By nightfall, the Yakima tribe had gathered. Several bonfires blazed, fighting the darkness of night, and countless women danced and sang and played upon wooden instruments. The atmosphere was one of ecstasy as everyone, servants even, feasted in rejoice of the month's fortune. When the moon had reached its apex, quiet settled over them like death. It was time.
The crowd lithely parted way. The music gradually became less upbeat, more insistent, as the tribe's chief processed forward. When he had reached the center of their circle, he calmly surveyed the people formed around him with cold, heartless eyes. He hunted for a victim.
Around her, people fidgeted nervously, children hid behind their mothers, but not Aiyana. Her face blank, she eyed the feathers adorning the chief's hair with contempt. Every colorful, intricate feather represented one of her fellow Yakimas, one sacrifice. Perhaps a new feather was to be wound in tonight. With a preemptive shiver, Aiyana banished a terrifying thought to the back of her mind: Perhaps it would be hers.
The silence was deafening; the only accompanying noise was the spit and crackle of the roaring fire. The chief continued to meet the eyes of each and every person in the crowd, lingering for a few tense moments on a selection of servants. Keeping her eyes trained directly forward, Aiyana struggled to keep composure as he gazed into hers. The seconds ticked by and Aiyana's heart raced as realization hit her. Why hadn't he moved on yet?
Finally, the chief's lips twisted up in a wry smile and he turned entirely around, kneeling before a trembling woman. A toddling boy, perhaps nearing six years, shyly peeked out from behind her skirts. The chief continued smiling, a tad bitterly now, and the woman shook her head vehemently. "Please, not my child." Gasps from the onlookers penetrated the forlorn silence.
"Not the child," he near inaudibly confirmed, and stood. "There will be no offering on this night." And with his words came a collective sigh of relief. With minute hesitation, the night's festivities carried on. The Chief retreated within the blink of an eye.
Before the dragging night was over, Sarya pulled aside Aiyana for the second time that day. "Ana, go gather more berries from the forest."
Outrage consumed Aiyana as she protested, steel in her voice. Did Sarya wish to test her foolishness? Aiyana would prove how wrong Sarya's presumptions were. "It's nightfall, Sarya! I will not."
Sarya's plain and unattractive features abruptly turned quite hideous. "You love the forest so much, don't you? Go now, servant, unless you want the sacrifice to happen after all? Catori, maybe…” Aiyana tasted blood as she furiously bit her cheek, swallowing not only her words, but her pride. After all, Sarya was an able-bodied servant herself. The only thing holding Aiyana back was the risk of Sarya's threat. Catori was her sister.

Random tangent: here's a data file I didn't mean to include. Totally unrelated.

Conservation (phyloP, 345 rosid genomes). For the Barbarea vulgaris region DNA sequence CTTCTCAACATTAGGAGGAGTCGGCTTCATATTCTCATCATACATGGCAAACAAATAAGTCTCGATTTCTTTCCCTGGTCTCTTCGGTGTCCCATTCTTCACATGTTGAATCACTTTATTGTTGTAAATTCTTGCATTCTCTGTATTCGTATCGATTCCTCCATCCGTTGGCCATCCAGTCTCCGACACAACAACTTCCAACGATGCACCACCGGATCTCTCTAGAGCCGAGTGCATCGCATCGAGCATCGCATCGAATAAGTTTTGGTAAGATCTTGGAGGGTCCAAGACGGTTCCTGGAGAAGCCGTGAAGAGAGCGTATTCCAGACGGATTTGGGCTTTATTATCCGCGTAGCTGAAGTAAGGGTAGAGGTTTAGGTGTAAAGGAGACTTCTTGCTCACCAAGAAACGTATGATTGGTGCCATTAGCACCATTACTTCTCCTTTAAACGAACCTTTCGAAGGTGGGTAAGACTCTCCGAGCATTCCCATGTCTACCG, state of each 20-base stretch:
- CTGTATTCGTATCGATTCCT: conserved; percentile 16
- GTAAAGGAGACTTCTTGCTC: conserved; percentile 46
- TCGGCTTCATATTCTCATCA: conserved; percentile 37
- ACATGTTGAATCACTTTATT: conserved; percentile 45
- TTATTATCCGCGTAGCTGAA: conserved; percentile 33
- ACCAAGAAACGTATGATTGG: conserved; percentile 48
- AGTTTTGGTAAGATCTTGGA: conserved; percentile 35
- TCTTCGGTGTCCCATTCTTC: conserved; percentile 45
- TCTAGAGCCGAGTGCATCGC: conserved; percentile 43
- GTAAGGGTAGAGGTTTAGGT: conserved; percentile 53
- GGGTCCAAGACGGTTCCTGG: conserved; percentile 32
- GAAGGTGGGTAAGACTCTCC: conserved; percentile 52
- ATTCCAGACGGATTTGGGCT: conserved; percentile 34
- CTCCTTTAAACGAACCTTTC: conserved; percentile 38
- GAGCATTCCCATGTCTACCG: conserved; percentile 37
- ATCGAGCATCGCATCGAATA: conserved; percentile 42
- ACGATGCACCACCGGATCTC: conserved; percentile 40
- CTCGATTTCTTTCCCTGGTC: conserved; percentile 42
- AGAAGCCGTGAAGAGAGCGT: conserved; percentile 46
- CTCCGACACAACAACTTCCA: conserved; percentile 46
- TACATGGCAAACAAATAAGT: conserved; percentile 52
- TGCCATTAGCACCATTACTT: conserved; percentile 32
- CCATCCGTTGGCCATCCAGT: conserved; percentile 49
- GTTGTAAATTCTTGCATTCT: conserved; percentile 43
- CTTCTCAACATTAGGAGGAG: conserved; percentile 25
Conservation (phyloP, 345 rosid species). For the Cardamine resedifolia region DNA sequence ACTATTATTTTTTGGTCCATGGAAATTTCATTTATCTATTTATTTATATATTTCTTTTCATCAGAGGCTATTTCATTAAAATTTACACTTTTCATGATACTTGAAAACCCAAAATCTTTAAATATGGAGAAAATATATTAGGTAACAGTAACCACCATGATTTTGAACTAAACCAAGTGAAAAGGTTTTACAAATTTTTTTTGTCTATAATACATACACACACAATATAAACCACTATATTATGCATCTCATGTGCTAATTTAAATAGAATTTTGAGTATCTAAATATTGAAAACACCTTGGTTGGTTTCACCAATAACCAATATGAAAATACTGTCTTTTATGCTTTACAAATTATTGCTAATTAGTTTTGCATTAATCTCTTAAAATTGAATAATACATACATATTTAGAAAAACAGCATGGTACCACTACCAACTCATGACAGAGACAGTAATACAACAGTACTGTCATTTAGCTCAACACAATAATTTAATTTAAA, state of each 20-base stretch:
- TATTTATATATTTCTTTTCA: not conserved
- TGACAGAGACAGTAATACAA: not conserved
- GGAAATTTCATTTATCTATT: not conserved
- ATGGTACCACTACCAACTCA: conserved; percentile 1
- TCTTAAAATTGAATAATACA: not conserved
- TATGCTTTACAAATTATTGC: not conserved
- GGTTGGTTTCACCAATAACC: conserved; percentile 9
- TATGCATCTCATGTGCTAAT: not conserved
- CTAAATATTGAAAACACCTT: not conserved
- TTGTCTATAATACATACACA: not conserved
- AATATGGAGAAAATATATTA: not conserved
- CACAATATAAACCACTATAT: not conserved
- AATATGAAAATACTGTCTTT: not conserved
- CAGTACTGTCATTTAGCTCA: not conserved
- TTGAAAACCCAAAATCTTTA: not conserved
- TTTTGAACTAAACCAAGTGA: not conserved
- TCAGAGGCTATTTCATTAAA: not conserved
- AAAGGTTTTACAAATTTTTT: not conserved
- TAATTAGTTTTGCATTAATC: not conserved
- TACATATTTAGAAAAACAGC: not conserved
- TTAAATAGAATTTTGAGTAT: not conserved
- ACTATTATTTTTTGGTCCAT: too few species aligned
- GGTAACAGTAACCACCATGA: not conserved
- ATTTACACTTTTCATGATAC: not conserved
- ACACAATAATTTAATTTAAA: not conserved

Soon enough, Aiyana was storming through the woods, leaving behind the laughter and bustle of her village. The further she trekked, the ongoing silence and cold swarmed her. Viciously kicking aside fallen branches, crunching broken twigs, and ripping hanging vines, Aiyana hurried toward the nearest berry bush. Only when she had plucked a couple berries free did her surroundings set in. With the sparse moonlight her only guide, the wilds had lost their usual appeal. The Cayuse weren't her only enemy, when there were dangerous, primal things out here – things that stalked the woods and ripped humans to bloody shreds. Body tensed, she gathered berries just a tad faster.
To calm herself, Aiyana softly hummed a song she had learnt from her father when she was Catori’s age. One parent death in childbirth, the other a fallen warrior…She mused over the unlikelihood.
Aiyana pictured her mother. She liked to believe she was her mother’s doppelganger, considering she hadn’t shared many features with her father. Regardless, she had loved both of them greatly. Although her tribe scorned love, Aiyana chose to believe her parents didn’t, for she didn’t see love as trivial; she believed it made life worth living.
Her small smile slipped as she heard the slightest crunch of leaves. Slowly rising, berries safely tucked in a cloth, Aiyana stood hunched over, peering nervously around her. Another crunch broke the eerie silence. With deliberate movements, she crept backwards, continuously scanning for movement in the impenetrable darkness. Her heart thundered. One. Aiyana’s muscles tightened, her stomach clenched, and her body screamed for her to flee. A menacing growl reverberated in the thicket of woods. A fang glinted in the moonlight. Two. Ignoring her brain’s protests, Aiyana carefully took a mere step further, sucked in air, and abruptly twisted. Three.
In that moment, Aiyana pumped her legs faster than ever before. Her breath came ragged as the animal took off in obvious pursuit, a creature capable of twice her speed. Aiyana ignored the protest of her muscles, raggedly shrieking “Help! Help me!” as she neared her tribe. There! Just within distance, she spotted a flicker of light, a flame burning. So close.
“Please!” she wildly sobbed, gasping for precious air. “Hel-” Her last cry was cut off as she tripped over a discreet tree root, scrabbling to her feet just to be knocked down again. Struggling wildly, she bucked and twisted as the animal tore into her back with a fierceness she could never imagine. Sharp stabs of pain paralyzed her, pushing her in and out of consciousness until she found herself flat on her back. The animal exhaled warmly on her face; its inexplicably beautiful green eyes eyed her victoriously. In that moment, Aiyana begged to die. “Please…” she whimpered incomprehensibly. Then the darkness overtook her.